From an Irish perspective, the Directive was implemented by the Communications (Retention of Data) Act 2011 (the “CRDA”), the provisions of which are affected by the same fundamental defects criticised in the ECJ judgment, in that it provides for blanket retention periods applicable to all data without distinction on the basis of potential usefulness or the persons concerned and fails to lay down any objective criterion or substantive and procedural conditions, limiting authorities’ access to data. However, the Irish legislature has not indicated any intention to repeal or amend the CRDA and appears to be awaiting the outcome of the High Court proceedings, which fall to be determined following the ruling of the ECJ on the Request for Preliminary Reference made by the Court.

By contrast, in July 2014, the UK Parliament adopted a new Data Retention and Investigatory Powers Act 2014, to replace existing Regulations implementing the Data Retention Directive. The Parliament also introduced new Data Retention Regulations 2014, setting out detailed requirements in relation to the practical implementation of the provisions of the 2014 Act. A review of the area of retention of communications data will further be carried out, designed to enable a complete overhaul of the legislative regime by 2016. However, the new regime has been subject to criticism by rights campaigners Liberty and the Open Rights Group, who have announced proposals to mount legal challenges to the legislation.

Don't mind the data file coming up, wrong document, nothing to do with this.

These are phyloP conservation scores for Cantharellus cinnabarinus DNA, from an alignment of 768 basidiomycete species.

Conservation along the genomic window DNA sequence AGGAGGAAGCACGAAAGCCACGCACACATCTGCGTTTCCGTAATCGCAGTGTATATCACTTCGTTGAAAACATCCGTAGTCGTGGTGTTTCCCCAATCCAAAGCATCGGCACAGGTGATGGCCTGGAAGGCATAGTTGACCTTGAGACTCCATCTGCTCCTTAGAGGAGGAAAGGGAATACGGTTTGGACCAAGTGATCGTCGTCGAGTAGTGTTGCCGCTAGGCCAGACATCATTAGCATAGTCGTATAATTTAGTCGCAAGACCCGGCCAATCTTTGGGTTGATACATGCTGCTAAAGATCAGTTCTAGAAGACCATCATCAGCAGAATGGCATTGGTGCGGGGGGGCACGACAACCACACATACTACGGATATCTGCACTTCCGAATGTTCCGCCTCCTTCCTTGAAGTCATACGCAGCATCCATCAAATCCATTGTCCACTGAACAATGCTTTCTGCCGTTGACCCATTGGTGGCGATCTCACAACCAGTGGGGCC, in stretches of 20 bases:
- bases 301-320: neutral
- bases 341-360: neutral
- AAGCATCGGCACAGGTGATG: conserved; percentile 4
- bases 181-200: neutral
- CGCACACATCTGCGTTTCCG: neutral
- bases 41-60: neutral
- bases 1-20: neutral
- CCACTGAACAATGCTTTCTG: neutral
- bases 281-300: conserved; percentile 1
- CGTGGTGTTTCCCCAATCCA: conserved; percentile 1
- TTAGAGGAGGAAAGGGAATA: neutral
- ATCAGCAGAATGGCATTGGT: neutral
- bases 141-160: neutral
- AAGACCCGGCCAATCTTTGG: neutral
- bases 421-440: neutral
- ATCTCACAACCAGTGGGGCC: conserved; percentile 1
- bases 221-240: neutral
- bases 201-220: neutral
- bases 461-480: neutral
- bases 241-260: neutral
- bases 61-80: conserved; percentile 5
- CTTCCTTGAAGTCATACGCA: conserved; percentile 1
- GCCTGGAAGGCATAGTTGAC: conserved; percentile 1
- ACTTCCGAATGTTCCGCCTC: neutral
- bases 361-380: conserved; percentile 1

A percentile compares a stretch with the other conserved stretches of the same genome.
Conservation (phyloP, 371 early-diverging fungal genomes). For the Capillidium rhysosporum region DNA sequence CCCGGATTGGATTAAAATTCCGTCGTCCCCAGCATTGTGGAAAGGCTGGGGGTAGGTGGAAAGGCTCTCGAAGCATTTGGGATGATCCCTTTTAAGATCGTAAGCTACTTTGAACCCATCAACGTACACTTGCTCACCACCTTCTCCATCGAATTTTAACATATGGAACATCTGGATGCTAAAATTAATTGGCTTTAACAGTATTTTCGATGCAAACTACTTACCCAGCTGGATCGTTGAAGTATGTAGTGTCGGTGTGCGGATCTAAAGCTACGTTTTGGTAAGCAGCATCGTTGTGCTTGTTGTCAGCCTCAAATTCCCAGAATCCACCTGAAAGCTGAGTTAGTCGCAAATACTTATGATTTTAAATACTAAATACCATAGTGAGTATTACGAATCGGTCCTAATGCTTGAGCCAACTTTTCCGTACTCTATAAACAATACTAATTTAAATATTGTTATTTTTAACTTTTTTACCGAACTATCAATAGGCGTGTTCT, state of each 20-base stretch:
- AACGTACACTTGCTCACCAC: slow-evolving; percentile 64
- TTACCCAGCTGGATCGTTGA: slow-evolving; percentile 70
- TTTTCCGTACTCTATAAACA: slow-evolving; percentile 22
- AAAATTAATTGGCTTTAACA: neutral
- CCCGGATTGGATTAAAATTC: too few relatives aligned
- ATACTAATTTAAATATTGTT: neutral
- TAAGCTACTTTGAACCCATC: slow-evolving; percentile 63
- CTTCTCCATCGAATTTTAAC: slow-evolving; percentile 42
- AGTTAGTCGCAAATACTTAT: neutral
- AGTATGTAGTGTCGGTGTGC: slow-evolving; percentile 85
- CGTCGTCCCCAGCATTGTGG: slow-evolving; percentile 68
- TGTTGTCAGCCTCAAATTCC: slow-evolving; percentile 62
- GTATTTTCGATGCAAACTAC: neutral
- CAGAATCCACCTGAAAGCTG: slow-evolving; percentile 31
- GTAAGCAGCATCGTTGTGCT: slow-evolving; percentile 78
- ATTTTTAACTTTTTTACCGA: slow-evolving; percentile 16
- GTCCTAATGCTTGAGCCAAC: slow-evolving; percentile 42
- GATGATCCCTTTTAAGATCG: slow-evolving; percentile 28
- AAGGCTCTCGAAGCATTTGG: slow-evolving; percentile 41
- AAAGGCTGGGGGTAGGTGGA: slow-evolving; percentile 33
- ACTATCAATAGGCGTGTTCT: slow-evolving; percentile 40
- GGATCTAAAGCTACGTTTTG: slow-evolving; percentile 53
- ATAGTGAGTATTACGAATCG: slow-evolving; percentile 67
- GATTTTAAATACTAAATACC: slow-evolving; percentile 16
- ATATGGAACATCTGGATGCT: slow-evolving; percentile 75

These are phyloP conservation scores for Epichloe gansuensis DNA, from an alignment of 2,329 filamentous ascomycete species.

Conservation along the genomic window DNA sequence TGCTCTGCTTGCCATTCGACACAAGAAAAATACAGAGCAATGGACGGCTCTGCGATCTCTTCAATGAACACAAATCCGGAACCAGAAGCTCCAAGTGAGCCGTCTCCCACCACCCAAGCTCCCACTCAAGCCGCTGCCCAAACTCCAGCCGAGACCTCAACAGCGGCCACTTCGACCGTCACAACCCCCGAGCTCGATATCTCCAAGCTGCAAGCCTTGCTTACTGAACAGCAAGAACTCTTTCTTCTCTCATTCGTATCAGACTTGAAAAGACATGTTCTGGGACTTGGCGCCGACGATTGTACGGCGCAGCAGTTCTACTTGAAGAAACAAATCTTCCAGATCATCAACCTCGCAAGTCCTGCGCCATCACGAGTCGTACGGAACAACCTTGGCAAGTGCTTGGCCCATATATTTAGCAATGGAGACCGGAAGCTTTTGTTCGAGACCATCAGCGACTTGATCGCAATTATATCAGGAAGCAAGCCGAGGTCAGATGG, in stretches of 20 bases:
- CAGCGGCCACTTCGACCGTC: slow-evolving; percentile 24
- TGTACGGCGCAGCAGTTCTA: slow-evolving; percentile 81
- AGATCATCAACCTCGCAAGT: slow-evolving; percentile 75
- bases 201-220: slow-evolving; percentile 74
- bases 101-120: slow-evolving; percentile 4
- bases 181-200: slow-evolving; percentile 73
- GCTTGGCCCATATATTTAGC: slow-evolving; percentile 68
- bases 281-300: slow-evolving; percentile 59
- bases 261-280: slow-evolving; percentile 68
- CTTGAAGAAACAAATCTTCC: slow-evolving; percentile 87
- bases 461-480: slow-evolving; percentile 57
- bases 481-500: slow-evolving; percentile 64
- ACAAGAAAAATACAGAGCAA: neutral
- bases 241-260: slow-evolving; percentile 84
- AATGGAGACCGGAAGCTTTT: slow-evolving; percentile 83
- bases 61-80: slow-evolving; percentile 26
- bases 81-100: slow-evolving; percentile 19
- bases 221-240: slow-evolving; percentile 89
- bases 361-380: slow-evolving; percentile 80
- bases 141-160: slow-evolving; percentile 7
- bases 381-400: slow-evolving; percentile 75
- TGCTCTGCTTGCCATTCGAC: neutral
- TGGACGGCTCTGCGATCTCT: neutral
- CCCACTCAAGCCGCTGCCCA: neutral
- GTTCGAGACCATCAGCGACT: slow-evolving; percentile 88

In addition to legislative changes, the ECJ ruling is likely to have an impact on existing cases pending before national courts, concerning the legality of national laws implementing the Directive:

  • Austria and Ireland: The ruling will have a direct impact on the cases pending before the national courts of Austria and Ireland, as their requests for a preliminary ruling concerning the validity of Directive 2006/24/EC formed the basis of the ECJ ruling;
  • Belgium: On 24 February 2014, the Belgian “Liga voor Mensenrechten” and “Ligue des droits de l’Homme” together filed a complaint before the constitutional court in order to obtain cancellation of the Belgian law implementing the Directive. Since the ECJ ruling, some political parties have requested amendment of the current legislation;